I remember, in hot floods, the way he slept, still as death, with his face washed flat, stony as a carved tomb and exquisite. His weakness and his ravening bitter needs were terrible, and beautiful, and irresistible as an earthquake. He scalded or smothered anyone he needed, but his needing and the hurt that it caused me were the most life I have ever had. Remember what a poor thing I have always been and forgive me.
His mother’s death, nearly thirty years ago, had been tragic and sorrowful in a way that was no longer possible. Tragedy, he perceived, belonged to the ancient time, to a time when there was still privacy, love, and friendship, and when the members of a family stood by one another without needing to know the reason. His mother’s memory tore at his heart because she had died loving him, when he was too young and selfish to love her in return, and because somehow, he did not remember how, she had sacrificed herself to a conception of loyalty that was private and unalterable. Such things, he saw, could not happen today. Today there were fear, hatred, and pain, but no dignity of emotion, no deep or complex sorrows. All this he seemed to see in the large eyes of his mother and his sister, looking up at him through the green water, hundreds of fathoms down and still sinking.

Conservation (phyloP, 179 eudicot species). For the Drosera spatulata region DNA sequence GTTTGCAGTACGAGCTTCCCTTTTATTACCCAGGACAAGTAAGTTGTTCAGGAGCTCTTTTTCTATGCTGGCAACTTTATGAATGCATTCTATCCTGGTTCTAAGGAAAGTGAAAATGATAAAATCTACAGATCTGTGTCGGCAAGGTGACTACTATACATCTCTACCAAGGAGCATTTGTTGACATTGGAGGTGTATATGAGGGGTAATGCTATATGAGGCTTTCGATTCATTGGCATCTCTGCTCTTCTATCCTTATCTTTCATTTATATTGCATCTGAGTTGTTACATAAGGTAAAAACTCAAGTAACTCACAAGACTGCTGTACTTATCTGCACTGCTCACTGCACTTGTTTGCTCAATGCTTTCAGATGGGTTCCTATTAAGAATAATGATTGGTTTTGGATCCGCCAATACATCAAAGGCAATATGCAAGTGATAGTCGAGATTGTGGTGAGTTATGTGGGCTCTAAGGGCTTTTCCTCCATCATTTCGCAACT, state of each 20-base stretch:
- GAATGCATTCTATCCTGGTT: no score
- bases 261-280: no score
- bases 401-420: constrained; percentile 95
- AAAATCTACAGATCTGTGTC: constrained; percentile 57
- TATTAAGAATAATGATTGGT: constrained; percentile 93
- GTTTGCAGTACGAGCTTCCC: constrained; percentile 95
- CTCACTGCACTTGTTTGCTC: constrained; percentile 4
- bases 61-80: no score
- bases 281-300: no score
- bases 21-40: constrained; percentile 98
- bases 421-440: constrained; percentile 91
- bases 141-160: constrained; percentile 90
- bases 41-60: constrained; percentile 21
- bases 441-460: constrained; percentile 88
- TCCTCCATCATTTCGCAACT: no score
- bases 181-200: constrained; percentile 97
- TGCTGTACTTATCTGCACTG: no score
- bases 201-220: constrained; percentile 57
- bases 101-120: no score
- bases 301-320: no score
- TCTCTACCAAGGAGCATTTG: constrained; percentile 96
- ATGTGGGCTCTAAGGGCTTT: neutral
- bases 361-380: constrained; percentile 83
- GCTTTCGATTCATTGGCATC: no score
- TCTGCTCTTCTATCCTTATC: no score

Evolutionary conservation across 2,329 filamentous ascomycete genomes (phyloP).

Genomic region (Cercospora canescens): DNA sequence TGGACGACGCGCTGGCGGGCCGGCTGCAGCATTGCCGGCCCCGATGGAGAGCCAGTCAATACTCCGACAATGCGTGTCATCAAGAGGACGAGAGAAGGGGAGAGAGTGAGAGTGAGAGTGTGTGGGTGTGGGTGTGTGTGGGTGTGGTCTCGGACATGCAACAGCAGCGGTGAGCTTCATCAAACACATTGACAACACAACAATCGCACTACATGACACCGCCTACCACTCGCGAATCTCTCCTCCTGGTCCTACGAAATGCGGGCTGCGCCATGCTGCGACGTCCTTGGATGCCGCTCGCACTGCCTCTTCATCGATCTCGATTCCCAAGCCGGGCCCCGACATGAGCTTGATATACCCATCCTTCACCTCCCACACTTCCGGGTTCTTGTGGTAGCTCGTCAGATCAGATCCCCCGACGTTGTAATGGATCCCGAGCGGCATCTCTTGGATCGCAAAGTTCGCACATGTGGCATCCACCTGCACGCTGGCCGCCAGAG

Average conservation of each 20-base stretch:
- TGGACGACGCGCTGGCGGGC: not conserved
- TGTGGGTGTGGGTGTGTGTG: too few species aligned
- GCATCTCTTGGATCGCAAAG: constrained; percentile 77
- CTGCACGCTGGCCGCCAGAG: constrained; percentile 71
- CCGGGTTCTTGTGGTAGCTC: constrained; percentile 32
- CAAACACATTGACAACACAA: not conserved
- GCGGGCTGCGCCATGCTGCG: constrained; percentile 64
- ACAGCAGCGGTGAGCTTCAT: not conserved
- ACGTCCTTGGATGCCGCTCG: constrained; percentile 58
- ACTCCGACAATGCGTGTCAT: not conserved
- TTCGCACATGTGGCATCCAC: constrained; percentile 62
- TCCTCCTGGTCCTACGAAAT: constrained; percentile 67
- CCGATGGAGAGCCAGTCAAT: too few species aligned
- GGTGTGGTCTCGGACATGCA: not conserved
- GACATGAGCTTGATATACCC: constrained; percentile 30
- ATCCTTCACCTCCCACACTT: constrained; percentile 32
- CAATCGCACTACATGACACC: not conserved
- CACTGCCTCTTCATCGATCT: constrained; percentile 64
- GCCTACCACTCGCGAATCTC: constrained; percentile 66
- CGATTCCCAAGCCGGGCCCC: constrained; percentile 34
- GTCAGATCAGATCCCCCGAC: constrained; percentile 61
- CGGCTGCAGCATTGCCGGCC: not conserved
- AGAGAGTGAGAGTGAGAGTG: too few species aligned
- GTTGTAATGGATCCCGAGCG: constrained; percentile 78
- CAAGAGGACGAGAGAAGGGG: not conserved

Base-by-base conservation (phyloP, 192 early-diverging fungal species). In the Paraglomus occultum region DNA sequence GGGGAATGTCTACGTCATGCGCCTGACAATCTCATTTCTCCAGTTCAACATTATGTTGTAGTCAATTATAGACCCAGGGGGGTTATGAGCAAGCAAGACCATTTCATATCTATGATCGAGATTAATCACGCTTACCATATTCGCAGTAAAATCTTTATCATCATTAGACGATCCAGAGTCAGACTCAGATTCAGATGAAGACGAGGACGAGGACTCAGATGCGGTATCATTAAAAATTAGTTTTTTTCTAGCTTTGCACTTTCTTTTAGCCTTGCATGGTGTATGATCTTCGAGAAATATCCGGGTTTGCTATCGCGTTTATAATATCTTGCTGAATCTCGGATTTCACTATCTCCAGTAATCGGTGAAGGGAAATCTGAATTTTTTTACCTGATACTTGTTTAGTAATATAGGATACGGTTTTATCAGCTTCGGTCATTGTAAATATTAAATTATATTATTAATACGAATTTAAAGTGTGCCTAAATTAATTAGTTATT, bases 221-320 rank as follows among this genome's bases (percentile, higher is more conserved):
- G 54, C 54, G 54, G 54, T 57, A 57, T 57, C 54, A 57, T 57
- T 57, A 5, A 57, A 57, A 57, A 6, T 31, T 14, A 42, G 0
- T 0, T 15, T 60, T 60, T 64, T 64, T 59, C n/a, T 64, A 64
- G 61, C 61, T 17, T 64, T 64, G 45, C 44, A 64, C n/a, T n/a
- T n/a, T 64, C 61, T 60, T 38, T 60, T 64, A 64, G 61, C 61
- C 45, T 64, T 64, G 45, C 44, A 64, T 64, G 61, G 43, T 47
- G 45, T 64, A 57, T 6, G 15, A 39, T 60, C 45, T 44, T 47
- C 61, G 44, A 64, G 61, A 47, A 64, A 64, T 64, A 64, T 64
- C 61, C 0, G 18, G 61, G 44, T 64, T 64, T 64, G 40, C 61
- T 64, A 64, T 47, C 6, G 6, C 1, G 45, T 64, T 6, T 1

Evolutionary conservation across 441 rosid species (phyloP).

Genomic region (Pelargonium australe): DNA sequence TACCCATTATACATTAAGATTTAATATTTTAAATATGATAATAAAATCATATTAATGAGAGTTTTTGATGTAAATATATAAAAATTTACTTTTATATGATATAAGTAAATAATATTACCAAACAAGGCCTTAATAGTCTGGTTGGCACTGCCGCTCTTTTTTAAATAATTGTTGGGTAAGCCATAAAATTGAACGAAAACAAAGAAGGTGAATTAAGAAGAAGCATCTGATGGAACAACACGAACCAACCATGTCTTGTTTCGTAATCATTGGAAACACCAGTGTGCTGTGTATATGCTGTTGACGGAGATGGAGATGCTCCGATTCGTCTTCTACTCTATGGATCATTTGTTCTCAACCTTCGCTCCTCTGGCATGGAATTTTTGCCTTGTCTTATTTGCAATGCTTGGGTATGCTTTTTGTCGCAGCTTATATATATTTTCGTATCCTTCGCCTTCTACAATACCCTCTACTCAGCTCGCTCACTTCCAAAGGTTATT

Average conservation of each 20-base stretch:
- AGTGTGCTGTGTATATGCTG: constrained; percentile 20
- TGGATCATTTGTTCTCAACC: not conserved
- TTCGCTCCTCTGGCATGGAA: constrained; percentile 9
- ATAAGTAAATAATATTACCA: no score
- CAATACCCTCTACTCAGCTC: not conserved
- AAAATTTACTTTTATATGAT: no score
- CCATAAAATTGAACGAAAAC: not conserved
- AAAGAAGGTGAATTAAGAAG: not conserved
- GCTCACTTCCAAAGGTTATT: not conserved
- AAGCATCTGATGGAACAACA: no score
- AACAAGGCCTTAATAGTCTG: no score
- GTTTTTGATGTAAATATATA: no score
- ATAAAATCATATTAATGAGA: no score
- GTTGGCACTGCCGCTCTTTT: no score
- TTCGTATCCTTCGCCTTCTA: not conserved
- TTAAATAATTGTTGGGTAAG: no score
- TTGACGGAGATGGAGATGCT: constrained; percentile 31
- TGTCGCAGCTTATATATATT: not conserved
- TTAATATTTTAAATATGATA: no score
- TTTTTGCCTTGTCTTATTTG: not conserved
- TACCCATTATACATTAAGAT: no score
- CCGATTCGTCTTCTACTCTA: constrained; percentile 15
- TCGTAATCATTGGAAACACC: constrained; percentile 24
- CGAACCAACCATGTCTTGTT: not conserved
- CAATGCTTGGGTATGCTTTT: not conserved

[O]ne has to have endured a few decades before wanting, let alone needing, to embark on the project of recovering lost life. And I think it may be possible to review 'the chronicles of wasted time.' William Morris wrote in The Dream of John Ball that men fight for things and then lose the battle, only to win it again in a shape and form that they had not expected, and then be compelled again to defend it under another name. We are all of us very good at self-persuasion and I strive to be alert to its traps, but a version of what Hegel called 'the cunning of history' is a parallel commentary that I fight to keep alive in my mind.
When you are happy, so happy you have no sense of needing Him, so happy that you are tempted to feel His claims upon you as an interruption, if you remember yourself and turn to Him with gratitude and praise, you will be? or so it feel? welcomed with open arms. But go to Him when your need is desperate, when all other help is vain, and what do you find? A door slammed in your face, and a sound of bolting and double bolting on the inside. After that, silence.
There are many accounts, uniformly incomplete, of what it is like to die slowly. But there is no information at all about what it is like to die suddenly and violently. We are being gentle when we describe such deaths as instant. 'The passengers died instantly.' Did they? It may be that some people can do it, can die instantly. The very old, because the vital powers are weak; the very young, because there is no great accretion of experience needing to be scattered. Muhammad Atta was 33. As for him (and perhaps this is true even in cases of vaporisation; perhaps this was true even for the wall-shadows of Japan), it took much longer than an instant. By the time the last second arrived, the first second seemed as far away as childhood...Even as his flesh fried and his blood boiled, there was life, kissing its fingertips. Then it echoed out, and ended.